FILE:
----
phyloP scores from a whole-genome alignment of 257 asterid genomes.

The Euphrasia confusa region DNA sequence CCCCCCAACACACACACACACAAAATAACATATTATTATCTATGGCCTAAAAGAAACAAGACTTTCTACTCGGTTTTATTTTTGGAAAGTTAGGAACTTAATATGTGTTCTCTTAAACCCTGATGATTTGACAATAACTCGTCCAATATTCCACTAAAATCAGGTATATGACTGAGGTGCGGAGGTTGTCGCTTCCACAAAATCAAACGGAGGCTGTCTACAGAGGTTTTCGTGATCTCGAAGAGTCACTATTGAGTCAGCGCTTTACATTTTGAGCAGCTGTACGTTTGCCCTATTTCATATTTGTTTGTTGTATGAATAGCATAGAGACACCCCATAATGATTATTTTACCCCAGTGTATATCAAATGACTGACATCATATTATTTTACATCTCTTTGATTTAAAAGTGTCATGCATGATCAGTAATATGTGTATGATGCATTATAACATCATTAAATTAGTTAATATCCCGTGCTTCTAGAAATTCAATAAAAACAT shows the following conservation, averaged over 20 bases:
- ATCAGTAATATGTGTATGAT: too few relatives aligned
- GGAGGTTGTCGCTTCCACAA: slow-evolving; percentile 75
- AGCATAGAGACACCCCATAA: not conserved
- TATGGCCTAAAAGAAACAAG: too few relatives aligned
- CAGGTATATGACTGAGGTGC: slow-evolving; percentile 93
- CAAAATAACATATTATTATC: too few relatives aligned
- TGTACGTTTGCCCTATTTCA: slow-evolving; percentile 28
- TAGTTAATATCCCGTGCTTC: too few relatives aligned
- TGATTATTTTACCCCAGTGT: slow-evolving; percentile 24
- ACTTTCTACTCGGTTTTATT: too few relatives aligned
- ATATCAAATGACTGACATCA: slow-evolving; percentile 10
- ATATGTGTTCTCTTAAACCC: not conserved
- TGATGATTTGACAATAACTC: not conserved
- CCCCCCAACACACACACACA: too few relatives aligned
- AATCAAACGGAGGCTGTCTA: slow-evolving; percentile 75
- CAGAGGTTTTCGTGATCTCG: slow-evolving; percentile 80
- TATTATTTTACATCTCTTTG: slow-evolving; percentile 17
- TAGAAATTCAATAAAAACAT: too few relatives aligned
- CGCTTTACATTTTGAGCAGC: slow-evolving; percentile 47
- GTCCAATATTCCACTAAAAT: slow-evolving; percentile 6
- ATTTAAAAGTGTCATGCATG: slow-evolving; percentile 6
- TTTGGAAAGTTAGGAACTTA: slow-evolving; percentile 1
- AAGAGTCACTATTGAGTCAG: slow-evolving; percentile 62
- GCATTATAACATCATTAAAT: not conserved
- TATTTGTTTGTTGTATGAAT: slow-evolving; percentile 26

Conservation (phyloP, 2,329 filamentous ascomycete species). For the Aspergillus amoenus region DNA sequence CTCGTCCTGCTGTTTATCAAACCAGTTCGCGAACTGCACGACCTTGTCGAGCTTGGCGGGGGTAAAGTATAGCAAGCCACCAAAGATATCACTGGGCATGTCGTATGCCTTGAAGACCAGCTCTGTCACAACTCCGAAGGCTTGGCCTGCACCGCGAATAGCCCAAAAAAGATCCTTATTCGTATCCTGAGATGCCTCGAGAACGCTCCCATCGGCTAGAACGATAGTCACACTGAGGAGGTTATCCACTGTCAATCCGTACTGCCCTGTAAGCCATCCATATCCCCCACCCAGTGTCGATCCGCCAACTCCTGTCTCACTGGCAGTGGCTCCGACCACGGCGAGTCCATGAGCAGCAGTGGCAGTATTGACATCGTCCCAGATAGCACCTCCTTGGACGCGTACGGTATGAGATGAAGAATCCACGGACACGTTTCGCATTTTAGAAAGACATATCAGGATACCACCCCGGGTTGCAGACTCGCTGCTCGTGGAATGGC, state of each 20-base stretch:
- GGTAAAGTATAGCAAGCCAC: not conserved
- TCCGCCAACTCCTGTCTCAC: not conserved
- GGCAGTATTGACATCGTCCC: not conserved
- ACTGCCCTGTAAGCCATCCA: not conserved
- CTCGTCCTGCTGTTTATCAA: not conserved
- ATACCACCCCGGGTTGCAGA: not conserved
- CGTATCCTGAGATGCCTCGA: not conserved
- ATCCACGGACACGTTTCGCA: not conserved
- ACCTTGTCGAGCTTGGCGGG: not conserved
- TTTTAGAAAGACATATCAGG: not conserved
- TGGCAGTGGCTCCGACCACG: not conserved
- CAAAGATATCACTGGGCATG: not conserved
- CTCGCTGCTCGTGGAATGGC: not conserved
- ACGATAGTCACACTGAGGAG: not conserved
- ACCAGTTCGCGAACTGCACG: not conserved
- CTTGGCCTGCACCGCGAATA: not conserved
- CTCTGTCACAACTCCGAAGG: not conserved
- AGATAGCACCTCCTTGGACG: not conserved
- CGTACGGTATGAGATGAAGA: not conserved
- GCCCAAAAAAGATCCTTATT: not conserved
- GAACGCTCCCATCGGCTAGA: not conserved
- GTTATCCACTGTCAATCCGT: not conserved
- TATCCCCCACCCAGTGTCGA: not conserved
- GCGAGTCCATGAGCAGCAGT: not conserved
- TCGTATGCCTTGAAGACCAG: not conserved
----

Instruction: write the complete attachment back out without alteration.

phyloP scores from a whole-genome alignment of 257 asterid genomes.

The Euphrasia confusa region DNA sequence CCCCCCAACACACACACACACAAAATAACATATTATTATCTATGGCCTAAAAGAAACAAGACTTTCTACTCGGTTTTATTTTTGGAAAGTTAGGAACTTAATATGTGTTCTCTTAAACCCTGATGATTTGACAATAACTCGTCCAATATTCCACTAAAATCAGGTATATGACTGAGGTGCGGAGGTTGTCGCTTCCACAAAATCAAACGGAGGCTGTCTACAGAGGTTTTCGTGATCTCGAAGAGTCACTATTGAGTCAGCGCTTTACATTTTGAGCAGCTGTACGTTTGCCCTATTTCATATTTGTTTGTTGTATGAATAGCATAGAGACACCCCATAATGATTATTTTACCCCAGTGTATATCAAATGACTGACATCATATTATTTTACATCTCTTTGATTTAAAAGTGTCATGCATGATCAGTAATATGTGTATGATGCATTATAACATCATTAAATTAGTTAATATCCCGTGCTTCTAGAAATTCAATAAAAACAT shows the following conservation, averaged over 20 bases:
- ATCAGTAATATGTGTATGAT: too few relatives aligned
- GGAGGTTGTCGCTTCCACAA: slow-evolving; percentile 75
- AGCATAGAGACACCCCATAA: not conserved
- TATGGCCTAAAAGAAACAAG: too few relatives aligned
- CAGGTATATGACTGAGGTGC: slow-evolving; percentile 93
- CAAAATAACATATTATTATC: too few relatives aligned
- TGTACGTTTGCCCTATTTCA: slow-evolving; percentile 28
- TAGTTAATATCCCGTGCTTC: too few relatives aligned
- TGATTATTTTACCCCAGTGT: slow-evolving; percentile 24
- ACTTTCTACTCGGTTTTATT: too few relatives aligned
- ATATCAAATGACTGACATCA: slow-evolving; percentile 10
- ATATGTGTTCTCTTAAACCC: not conserved
- TGATGATTTGACAATAACTC: not conserved
- CCCCCCAACACACACACACA: too few relatives aligned
- AATCAAACGGAGGCTGTCTA: slow-evolving; percentile 75
- CAGAGGTTTTCGTGATCTCG: slow-evolving; percentile 80
- TATTATTTTACATCTCTTTG: slow-evolving; percentile 17
- TAGAAATTCAATAAAAACAT: too few relatives aligned
- CGCTTTACATTTTGAGCAGC: slow-evolving; percentile 47
- GTCCAATATTCCACTAAAAT: slow-evolving; percentile 6
- ATTTAAAAGTGTCATGCATG: slow-evolving; percentile 6
- TTTGGAAAGTTAGGAACTTA: slow-evolving; percentile 1
- AAGAGTCACTATTGAGTCAG: slow-evolving; percentile 62
- GCATTATAACATCATTAAAT: not conserved
- TATTTGTTTGTTGTATGAAT: slow-evolving; percentile 26

Conservation (phyloP, 2,329 filamentous ascomycete species). For the Aspergillus amoenus region DNA sequence CTCGTCCTGCTGTTTATCAAACCAGTTCGCGAACTGCACGACCTTGTCGAGCTTGGCGGGGGTAAAGTATAGCAAGCCACCAAAGATATCACTGGGCATGTCGTATGCCTTGAAGACCAGCTCTGTCACAACTCCGAAGGCTTGGCCTGCACCGCGAATAGCCCAAAAAAGATCCTTATTCGTATCCTGAGATGCCTCGAGAACGCTCCCATCGGCTAGAACGATAGTCACACTGAGGAGGTTATCCACTGTCAATCCGTACTGCCCTGTAAGCCATCCATATCCCCCACCCAGTGTCGATCCGCCAACTCCTGTCTCACTGGCAGTGGCTCCGACCACGGCGAGTCCATGAGCAGCAGTGGCAGTATTGACATCGTCCCAGATAGCACCTCCTTGGACGCGTACGGTATGAGATGAAGAATCCACGGACACGTTTCGCATTTTAGAAAGACATATCAGGATACCACCCCGGGTTGCAGACTCGCTGCTCGTGGAATGGC, state of each 20-base stretch:
- GGTAAAGTATAGCAAGCCAC: not conserved
- TCCGCCAACTCCTGTCTCAC: not conserved
- GGCAGTATTGACATCGTCCC: not conserved
- ACTGCCCTGTAAGCCATCCA: not conserved
- CTCGTCCTGCTGTTTATCAA: not conserved
- ATACCACCCCGGGTTGCAGA: not conserved
- CGTATCCTGAGATGCCTCGA: not conserved
- ATCCACGGACACGTTTCGCA: not conserved
- ACCTTGTCGAGCTTGGCGGG: not conserved
- TTTTAGAAAGACATATCAGG: not conserved
- TGGCAGTGGCTCCGACCACG: not conserved
- CAAAGATATCACTGGGCATG: not conserved
- CTCGCTGCTCGTGGAATGGC: not conserved
- ACGATAGTCACACTGAGGAG: not conserved
- ACCAGTTCGCGAACTGCACG: not conserved
- CTTGGCCTGCACCGCGAATA: not conserved
- CTCTGTCACAACTCCGAAGG: not conserved
- AGATAGCACCTCCTTGGACG: not conserved
- CGTACGGTATGAGATGAAGA: not conserved
- GCCCAAAAAAGATCCTTATT: not conserved
- GAACGCTCCCATCGGCTAGA: not conserved
- GTTATCCACTGTCAATCCGT: not conserved
- TATCCCCCACCCAGTGTCGA: not conserved
- GCGAGTCCATGAGCAGCAGT: not conserved
- TCGTATGCCTTGAAGACCAG: not conserved